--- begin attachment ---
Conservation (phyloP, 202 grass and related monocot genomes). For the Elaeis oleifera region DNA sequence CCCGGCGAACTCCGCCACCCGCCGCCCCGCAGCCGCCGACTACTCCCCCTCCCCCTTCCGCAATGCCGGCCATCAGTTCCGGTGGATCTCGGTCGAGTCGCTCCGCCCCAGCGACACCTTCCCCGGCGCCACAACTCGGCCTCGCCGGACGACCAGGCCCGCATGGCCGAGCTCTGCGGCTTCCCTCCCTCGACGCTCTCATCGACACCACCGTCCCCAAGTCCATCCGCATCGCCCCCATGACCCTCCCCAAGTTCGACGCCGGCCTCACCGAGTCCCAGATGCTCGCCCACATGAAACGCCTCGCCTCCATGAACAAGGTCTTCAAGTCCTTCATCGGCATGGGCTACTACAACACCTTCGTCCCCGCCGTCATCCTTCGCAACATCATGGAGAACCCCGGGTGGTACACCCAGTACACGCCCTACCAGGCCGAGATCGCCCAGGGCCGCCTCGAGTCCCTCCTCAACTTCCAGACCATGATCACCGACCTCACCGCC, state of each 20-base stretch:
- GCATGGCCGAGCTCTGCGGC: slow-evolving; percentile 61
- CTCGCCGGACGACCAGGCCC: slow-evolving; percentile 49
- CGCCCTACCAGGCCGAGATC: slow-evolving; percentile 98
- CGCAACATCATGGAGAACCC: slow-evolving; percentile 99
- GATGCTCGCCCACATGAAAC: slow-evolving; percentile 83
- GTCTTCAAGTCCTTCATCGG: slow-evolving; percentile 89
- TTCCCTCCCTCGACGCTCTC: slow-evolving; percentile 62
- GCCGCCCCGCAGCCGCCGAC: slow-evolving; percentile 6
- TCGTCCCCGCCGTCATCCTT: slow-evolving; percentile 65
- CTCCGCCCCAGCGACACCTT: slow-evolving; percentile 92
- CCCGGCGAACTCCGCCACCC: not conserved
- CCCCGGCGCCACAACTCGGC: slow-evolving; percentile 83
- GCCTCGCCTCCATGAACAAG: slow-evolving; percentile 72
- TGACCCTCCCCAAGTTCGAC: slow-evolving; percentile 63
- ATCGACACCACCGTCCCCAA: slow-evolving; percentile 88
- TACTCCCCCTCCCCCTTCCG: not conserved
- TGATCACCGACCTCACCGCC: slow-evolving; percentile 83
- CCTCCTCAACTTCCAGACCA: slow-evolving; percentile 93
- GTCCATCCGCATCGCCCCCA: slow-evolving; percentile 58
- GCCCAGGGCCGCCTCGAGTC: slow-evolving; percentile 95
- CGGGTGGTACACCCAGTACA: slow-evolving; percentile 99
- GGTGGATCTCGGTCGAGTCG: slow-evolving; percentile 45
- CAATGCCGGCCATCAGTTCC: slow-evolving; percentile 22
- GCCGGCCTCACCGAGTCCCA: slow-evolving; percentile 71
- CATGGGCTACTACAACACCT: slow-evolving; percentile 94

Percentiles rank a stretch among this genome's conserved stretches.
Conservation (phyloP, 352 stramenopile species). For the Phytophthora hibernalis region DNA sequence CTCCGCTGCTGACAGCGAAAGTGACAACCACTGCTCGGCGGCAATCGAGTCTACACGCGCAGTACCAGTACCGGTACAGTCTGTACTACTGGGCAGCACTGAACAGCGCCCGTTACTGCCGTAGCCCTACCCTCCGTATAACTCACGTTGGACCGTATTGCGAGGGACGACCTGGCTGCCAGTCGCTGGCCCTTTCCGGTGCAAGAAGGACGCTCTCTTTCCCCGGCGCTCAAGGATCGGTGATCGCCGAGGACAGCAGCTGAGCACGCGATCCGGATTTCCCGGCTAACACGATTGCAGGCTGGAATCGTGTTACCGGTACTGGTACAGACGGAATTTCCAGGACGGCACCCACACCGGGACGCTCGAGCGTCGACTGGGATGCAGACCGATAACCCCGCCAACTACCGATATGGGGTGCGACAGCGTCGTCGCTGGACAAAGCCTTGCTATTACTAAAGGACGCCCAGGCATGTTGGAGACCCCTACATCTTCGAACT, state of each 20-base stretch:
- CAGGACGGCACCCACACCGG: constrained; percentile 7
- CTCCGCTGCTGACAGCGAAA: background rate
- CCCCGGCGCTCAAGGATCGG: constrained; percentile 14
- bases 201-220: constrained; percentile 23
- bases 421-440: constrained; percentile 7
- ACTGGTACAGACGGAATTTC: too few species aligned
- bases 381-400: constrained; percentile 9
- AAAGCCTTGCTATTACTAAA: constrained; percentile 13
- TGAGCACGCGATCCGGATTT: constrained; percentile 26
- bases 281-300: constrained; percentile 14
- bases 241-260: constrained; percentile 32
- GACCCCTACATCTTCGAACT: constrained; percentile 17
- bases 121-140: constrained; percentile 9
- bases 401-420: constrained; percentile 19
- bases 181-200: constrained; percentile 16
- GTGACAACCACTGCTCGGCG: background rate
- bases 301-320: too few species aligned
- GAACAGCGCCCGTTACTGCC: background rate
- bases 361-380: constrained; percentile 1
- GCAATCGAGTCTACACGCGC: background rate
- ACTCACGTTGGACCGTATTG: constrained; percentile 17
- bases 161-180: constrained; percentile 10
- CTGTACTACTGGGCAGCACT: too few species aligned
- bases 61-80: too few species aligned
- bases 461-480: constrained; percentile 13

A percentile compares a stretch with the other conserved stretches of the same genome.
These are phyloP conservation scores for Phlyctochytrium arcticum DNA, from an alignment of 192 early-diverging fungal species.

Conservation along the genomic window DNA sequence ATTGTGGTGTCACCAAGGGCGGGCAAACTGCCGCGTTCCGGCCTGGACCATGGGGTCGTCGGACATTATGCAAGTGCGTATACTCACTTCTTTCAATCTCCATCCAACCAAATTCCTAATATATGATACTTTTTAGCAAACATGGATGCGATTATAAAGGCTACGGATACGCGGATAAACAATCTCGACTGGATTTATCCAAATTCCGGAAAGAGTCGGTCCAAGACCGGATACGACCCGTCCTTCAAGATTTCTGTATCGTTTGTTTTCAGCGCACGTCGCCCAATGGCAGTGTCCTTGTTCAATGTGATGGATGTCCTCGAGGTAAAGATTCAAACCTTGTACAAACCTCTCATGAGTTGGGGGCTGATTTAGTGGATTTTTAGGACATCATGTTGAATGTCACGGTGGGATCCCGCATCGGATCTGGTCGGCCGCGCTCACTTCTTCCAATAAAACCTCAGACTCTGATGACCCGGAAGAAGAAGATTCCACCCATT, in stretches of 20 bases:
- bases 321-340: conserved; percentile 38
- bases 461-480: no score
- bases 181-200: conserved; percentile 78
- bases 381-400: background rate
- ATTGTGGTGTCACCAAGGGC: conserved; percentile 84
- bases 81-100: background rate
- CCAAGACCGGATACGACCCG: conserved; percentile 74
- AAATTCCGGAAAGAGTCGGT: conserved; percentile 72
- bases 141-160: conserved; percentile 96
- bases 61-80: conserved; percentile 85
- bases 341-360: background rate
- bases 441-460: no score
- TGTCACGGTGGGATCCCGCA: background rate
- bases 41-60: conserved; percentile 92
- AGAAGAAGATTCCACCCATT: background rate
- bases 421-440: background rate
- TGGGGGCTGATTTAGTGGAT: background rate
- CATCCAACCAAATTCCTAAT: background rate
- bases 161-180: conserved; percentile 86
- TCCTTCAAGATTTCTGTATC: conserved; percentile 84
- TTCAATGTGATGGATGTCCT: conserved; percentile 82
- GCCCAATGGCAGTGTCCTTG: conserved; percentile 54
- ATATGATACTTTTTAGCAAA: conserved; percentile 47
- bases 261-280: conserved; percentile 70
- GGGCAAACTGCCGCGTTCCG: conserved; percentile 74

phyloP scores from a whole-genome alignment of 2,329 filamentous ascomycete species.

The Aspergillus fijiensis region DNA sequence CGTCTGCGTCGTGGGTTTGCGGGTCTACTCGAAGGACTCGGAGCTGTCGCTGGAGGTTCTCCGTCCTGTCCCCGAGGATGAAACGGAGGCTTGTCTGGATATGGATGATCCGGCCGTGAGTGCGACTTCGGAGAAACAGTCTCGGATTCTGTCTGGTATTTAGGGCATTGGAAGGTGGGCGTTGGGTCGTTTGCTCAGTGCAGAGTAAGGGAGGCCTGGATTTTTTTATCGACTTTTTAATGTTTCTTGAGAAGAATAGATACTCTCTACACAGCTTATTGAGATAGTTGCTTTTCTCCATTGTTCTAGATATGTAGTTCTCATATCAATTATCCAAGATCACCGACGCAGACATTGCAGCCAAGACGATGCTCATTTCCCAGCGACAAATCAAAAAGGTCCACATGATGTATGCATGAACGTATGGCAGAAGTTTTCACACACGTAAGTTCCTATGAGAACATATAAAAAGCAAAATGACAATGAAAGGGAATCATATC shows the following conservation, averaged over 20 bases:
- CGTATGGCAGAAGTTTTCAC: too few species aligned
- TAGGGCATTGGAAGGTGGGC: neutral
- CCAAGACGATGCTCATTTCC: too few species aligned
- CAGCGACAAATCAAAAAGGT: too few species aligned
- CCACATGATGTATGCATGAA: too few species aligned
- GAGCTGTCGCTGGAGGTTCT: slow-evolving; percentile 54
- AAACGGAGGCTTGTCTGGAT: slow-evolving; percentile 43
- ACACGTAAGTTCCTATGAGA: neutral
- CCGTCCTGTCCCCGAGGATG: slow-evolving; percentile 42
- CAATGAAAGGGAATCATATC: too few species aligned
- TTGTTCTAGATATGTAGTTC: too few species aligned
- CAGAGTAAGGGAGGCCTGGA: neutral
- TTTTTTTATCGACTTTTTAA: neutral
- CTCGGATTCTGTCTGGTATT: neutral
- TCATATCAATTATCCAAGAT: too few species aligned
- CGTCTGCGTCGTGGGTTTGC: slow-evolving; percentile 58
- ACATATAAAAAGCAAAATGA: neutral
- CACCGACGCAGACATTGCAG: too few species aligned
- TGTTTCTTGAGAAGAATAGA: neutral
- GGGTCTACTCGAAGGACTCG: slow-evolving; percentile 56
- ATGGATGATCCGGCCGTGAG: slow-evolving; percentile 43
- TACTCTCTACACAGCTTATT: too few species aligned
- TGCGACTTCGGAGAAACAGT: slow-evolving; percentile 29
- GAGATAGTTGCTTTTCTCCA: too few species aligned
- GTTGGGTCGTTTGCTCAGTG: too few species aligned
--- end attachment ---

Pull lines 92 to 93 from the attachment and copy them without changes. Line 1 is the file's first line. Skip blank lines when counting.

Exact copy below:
- CCGTCCTGTCCCCGAGGATG: slow-evolving; percentile 42
- CAATGAAAGGGAATCATATC: too few species aligned